Pastor's Study: Raised?
Raised?  Finding Jesus by Doubting the Resurrection is a short book written by Jonathan Dodson and Brad Watson and published by Zondervan.  The book deals with doubt in a very real way and has had an encouraging impact on my life and ministry in a very short time.  This book is a perfect entry into apologetic questions about the Christian faith for both skeptics and friends of skeptics.  If you are a Christian and you are on mission in the western world than chances are you have friends who are skeptical about your Christian faith.  Heck, you are probably skeptical about what you believe in your darkest moments and maybe even some of the lighter ones.  

Can I be honest with you as I review this book?  I have my doubts.  Sometimes they are moments of doubt and other times they are more like episodes.  I became a Christian when I was 5 years old.  My experience was a very real encounter with the very real Savior, Jesus Christ.  I remember that I knew in an instant that there was nothing I could do to gain God's love.  But rather, Jesus, died on a Cross in my place, so that the penalty of my sins would be paid and I could enjoy fellowship with God.  I remember coming to know Jesus and confess him for the King that he is like it was yesterday.  But as time wore on, I had my doubts.  I also had my ups and downs.  But like a really good Calvinist, I do not tie my salvation or standing with God to any of my good or bad works.  Jesus paid it all.  I am a believer, saved by grace.  But I still have my doubts.

I have always appreciated Thomas and so do the authors of this book.  I always appreciated the way that Thomas did not take the disciples word for it when he was told that Jesus rose from the dead.  He, like me, like many of you, wanted to see with his eyes, and touch with his fingers, the man he knew to be Jesus.  He wanted proof.  He had his doubts.  Then, just as Thomas is speaking, Jesus appears to him and comforts him with these words, "Do not disbelieve.  But believe."  Not only does Jesus not throw Thomas out for his doubt, but instead invites him to do whatever he needs to do in order to believe.  God knows we have our doubts.  He was willing to step down into our lives in order to comfort us and save us from our doubt.  

In this book, the authors lay out some familiar but simple apologetic arguments in order to help the skeptic understand the resurrection and it's impact on humanity.  They liken the resurrection to a giant river that seems impossible to cross.  They ask the reader to imagine themselves on a walk to join some friends.  Along the way, they encounter a giant river where their friends are on the other side having a get together.  This river is the resurrection.  The river must be crossed in order to know life fully.  But how do we get there when we don't know if we can cross the river?  Do we just have a blind faith or is the Christian faith more reasonable than blind conjecture?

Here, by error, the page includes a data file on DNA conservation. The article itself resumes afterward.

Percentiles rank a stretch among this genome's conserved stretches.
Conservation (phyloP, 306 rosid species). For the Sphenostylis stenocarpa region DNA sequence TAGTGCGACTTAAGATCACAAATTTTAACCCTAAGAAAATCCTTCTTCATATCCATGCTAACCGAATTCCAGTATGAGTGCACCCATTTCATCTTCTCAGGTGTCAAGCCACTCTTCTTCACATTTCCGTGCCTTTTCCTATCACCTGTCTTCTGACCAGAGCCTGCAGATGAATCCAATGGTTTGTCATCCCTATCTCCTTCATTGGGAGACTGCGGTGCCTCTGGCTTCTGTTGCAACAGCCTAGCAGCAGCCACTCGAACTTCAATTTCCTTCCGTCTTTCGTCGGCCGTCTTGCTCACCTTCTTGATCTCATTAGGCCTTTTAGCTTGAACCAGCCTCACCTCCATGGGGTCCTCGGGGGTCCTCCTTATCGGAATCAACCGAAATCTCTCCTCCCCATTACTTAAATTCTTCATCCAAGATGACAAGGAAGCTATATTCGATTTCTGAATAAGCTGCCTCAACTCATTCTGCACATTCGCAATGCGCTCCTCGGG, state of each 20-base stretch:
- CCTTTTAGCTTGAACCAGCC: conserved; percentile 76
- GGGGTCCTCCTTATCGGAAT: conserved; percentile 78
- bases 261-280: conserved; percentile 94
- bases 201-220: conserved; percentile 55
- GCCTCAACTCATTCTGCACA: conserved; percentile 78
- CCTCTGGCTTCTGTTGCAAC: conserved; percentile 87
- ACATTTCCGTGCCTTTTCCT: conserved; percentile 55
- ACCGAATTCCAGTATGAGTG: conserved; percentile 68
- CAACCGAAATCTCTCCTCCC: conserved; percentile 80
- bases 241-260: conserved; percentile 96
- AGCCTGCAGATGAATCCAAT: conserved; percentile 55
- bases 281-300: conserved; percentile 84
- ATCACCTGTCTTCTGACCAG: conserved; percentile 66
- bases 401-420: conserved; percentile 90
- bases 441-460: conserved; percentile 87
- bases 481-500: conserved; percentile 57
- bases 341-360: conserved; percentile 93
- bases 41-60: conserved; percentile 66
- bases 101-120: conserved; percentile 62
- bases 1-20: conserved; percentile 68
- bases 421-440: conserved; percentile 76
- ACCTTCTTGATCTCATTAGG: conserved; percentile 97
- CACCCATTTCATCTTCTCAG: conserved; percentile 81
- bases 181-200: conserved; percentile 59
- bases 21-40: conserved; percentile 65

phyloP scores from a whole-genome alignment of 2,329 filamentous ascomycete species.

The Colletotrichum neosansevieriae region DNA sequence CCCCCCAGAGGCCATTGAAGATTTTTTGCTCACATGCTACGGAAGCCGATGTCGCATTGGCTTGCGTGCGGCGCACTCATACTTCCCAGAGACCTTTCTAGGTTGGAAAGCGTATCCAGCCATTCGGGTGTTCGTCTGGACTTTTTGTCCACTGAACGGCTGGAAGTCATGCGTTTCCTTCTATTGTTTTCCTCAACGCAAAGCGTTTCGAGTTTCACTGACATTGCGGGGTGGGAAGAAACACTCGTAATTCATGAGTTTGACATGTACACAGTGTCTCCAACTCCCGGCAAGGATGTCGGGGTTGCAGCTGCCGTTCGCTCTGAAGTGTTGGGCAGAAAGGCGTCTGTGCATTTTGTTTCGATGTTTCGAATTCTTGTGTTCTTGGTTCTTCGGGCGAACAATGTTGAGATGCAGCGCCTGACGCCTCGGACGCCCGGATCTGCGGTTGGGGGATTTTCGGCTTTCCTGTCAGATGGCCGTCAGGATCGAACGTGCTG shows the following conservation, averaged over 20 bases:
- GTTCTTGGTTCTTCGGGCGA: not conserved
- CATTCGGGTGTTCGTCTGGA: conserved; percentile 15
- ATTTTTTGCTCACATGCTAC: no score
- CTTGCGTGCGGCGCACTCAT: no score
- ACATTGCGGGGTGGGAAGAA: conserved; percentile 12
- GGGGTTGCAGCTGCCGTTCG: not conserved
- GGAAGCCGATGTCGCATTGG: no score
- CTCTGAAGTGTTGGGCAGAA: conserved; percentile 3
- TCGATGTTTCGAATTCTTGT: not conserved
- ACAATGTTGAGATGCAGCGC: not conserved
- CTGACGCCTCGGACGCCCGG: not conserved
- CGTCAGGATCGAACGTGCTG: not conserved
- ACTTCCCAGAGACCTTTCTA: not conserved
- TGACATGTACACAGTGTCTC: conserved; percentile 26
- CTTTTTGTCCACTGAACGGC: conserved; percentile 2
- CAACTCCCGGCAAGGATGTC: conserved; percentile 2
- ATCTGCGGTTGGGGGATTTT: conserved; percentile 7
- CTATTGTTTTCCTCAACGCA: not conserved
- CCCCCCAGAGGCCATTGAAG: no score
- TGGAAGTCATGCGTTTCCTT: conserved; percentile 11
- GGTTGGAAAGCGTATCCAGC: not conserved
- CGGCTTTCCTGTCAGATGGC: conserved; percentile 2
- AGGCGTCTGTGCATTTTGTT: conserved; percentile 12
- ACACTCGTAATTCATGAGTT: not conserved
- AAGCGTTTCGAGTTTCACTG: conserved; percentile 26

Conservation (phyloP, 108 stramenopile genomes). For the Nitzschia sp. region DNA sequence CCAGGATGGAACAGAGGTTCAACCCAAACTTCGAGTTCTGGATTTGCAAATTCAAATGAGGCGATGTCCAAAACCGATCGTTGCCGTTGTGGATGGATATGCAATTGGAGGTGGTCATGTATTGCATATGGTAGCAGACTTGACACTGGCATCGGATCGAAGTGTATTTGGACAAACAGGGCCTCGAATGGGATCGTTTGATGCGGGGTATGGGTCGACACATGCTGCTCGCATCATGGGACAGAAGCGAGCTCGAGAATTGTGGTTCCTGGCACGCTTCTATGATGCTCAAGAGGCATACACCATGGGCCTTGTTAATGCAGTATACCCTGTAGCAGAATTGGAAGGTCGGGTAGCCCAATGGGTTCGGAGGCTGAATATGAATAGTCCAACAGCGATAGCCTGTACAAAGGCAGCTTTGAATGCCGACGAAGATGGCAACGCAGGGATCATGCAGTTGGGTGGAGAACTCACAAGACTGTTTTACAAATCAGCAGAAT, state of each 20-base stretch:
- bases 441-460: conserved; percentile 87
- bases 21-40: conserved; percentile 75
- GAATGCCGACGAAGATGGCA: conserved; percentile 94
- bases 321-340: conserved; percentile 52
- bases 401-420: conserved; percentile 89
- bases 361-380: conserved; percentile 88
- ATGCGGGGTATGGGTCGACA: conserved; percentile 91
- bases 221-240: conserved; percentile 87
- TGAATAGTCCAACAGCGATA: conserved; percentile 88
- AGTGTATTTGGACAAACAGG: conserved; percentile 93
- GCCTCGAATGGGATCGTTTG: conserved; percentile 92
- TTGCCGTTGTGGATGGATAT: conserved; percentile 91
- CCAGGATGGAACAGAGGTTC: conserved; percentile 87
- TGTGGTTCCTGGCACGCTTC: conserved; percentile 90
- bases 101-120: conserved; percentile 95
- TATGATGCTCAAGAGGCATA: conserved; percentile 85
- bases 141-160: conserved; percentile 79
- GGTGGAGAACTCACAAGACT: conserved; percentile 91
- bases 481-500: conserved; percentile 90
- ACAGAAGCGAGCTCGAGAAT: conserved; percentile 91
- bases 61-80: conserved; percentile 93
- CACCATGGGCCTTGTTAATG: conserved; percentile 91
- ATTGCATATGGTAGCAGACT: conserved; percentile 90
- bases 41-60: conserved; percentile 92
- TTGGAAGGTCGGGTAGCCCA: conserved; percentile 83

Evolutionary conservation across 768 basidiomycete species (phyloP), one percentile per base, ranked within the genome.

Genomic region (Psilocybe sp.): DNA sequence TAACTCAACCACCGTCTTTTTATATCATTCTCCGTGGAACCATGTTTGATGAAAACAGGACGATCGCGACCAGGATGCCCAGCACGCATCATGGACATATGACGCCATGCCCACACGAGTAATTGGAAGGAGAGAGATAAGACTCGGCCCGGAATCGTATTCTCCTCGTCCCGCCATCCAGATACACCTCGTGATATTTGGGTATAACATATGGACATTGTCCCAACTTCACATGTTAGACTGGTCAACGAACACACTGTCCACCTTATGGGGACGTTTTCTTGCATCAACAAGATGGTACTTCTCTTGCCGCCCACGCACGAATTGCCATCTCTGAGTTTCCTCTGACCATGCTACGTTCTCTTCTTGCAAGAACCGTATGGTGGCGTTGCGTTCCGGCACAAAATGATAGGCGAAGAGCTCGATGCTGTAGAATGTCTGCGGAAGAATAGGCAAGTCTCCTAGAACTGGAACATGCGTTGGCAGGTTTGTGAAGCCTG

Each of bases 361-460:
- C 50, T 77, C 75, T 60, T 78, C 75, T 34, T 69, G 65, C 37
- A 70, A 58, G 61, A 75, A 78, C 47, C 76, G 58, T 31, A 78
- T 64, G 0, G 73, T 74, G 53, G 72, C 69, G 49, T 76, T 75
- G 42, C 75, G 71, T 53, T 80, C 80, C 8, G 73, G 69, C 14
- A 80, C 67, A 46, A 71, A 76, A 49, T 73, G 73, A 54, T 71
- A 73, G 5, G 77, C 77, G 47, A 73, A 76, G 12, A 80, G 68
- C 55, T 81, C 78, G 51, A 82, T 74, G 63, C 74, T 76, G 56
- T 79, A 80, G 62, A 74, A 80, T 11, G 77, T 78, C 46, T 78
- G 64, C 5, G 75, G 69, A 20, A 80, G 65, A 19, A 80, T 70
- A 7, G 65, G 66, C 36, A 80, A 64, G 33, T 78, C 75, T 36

Many people like the teachings of Jesus and the fact that he would die for people he loved and for his beliefs.  But the resurrection?  It just sounds too far-fetched.  And yet, the resurrection is Christianity.  Paul says in I Corinthians 15 that if the resurrection is not an historical fact than we are to be pitied above all people everywhere for our faith is fruitless.  We have to believe that the resurrection actually happened or Christianity is a false relation.  

The authors take us through a short journey.  In the first chapter they lay out reasons why we should doubt the resurrection and they address those reasons.  But they don't stop with simple belief.  In the remaining chapters, the authors lay out how the resurrection changed history and continues to change history and how it will be the ultimate end of history.  Further, they lay out the implications of the resurrection for the world and for the individual.  

Raised? is not as heady or thorough as some works bigger in mass.  But it is a good starting point for those who are believers but have their doubts, for those who want to believe but need a few questions answered, and for those who outright reject the Christian faith.  I think that pretty much covers everyone in the world.  I consider Raised? to be an entry level book into a bigger world of bigger questions and even bigger answers.  I would encourage you to consider starting with a book like this but eventually diving deeper into books such as Tim Keller's The Reason for God or Lee Strobel's The Case for Easter for a more lengthy discussion.  I would also recommend this book as a starting point for friends and family who doubt the historicity of the resurrection or who have questions about what the Bible says about resurrection.    

In the end, this is a great little book to question what you believe and why you believe it.  And I believe that is a good thing.  Continue to work out your faith!  

For more information on Raised?  Check out the official website.  

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